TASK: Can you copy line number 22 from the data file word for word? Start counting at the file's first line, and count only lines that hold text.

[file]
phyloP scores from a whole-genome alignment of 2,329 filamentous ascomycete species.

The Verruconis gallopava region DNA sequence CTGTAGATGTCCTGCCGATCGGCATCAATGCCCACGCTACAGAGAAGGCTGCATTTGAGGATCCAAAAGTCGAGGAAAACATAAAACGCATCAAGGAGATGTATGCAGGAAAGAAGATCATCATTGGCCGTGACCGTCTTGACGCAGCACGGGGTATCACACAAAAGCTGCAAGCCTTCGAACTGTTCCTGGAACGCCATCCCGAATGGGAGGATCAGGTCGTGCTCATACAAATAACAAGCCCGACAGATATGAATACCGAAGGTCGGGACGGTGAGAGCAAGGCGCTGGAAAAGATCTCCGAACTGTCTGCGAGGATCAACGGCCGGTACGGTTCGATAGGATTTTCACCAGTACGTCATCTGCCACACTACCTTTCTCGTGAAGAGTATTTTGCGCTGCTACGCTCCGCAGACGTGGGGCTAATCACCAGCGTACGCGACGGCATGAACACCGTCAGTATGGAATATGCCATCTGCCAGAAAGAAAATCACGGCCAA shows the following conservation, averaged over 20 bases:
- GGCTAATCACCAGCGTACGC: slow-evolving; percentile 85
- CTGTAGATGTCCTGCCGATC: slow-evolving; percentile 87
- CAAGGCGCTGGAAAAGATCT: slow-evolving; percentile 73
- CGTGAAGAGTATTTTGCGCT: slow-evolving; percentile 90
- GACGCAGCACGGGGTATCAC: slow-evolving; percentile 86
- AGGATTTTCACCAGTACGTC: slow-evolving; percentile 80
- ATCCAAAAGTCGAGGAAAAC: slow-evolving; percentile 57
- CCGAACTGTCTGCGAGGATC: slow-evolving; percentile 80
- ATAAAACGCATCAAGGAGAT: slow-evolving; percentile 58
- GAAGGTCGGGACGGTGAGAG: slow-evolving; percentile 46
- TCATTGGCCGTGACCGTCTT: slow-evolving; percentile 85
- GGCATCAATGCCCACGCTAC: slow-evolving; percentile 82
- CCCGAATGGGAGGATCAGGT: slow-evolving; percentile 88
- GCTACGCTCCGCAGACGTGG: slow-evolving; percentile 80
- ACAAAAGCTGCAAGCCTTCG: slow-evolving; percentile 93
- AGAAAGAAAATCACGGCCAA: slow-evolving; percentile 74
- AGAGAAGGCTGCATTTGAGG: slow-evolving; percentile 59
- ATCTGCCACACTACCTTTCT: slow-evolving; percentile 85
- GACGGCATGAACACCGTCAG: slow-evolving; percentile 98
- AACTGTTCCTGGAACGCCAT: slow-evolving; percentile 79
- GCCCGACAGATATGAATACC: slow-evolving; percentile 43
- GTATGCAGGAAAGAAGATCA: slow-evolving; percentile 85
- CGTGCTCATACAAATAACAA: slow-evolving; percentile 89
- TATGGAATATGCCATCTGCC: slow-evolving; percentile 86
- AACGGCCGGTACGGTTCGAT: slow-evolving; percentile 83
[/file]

- AACTGTTCCTGGAACGCCAT: slow-evolving; percentile 79